Community partners give Sylvan Hills Middle students a Career Day they can work on

Nearly 50 representatives from a range of professions in the Atlanta area gave Sylvan Hills Middle School students a window into their future for Career Day on Wednesday. Everyone from the Atlanta Braves to Zen Massage to UPS and the Atlanta Police Department spent the day showing students why preparing for high school is just the next logical step on a path that could take them to any number of professional possibilities.

“This is a tremendous opportunity for our students, and we can’t tell you how much we appreciate what you’re doing,” Sylvan Hills Principal Gwen Atkinson told the professionals. She explained that Sylvan Hills is one of the few schools in the district that is separated by gender (as opposed to single-gender schools like B.E.S.T. Academy), and listed some of the school’s supplemental offerings such as Success for All reading program. Two Hands on Atlanta volunteers were available to assist in the day’s activities.

Portia Branch, assistant brand manager for clothing retailer Abercrombie and Fitch, joined FBI agent Jerome Terry and his assistant, Krystal Heard, in speaking to Sandra Scott‘s seventh-grade girls class. “This gives gives, for me, a chance to tell my story of how I got to where I am,” said Branch, who originally attended the University of Georgia to be a competitive swimmer but wound up with a degree in marketing and branding. She plans to finish her master’s degree in speech pathology and educational research from Emory University and become a high school teacher. “I want to let them know that not every career path is linear. You have to be flexible in what you take on as a job, and then make sure you know everyone else who’s in or around your position. I started out folding clothes as a sales clerk, but I let the manager know I wanted to move up to the next level.”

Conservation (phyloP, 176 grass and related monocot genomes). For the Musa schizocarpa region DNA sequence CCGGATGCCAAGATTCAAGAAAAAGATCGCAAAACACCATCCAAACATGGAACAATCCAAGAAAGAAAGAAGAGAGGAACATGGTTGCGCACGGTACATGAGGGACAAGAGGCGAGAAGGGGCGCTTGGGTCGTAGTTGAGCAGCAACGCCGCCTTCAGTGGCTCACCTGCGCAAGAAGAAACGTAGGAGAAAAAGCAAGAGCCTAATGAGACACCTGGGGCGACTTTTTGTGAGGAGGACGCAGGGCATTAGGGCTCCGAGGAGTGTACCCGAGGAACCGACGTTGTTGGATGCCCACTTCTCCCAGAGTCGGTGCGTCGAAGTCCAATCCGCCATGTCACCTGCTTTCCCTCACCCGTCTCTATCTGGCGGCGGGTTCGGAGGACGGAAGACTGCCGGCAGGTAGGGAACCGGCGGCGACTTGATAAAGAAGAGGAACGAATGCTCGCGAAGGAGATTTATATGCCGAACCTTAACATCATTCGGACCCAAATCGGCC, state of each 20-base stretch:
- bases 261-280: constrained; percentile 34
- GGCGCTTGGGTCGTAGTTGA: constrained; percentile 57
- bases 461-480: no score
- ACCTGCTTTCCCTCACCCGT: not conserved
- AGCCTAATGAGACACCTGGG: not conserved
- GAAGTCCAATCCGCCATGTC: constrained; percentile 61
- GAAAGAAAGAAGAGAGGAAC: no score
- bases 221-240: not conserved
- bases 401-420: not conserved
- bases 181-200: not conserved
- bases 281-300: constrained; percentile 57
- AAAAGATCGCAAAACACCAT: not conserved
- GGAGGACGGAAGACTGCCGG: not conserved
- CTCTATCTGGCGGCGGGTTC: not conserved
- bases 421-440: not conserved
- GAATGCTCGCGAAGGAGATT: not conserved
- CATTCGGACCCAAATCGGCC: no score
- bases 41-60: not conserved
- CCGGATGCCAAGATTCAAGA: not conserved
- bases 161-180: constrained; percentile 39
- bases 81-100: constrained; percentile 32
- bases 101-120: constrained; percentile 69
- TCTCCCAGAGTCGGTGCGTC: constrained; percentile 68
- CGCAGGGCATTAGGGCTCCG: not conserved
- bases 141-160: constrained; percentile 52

Branch preached patience to the students, noting, “It’s all about delayed gratification. My father always told me, you’re not always going to get immediately what you think you deserve. It’s going to take time, maturity and perseverance. You have to stay focused.”

Scott, the Sylvan Hills seventh-grade teacher, thinks students at her age are starting to at least look for these kinds of messages. “This helps them see that there are careers out there that are different compared to what they usually see: teachers, clerks, cashiers. Eighth-graders show a little more interest in careers because they’re going to high school the next year so in four years they’ll be in college. The seventh-graders are still searching for what they really want to be. It’s kind of a transition year.”

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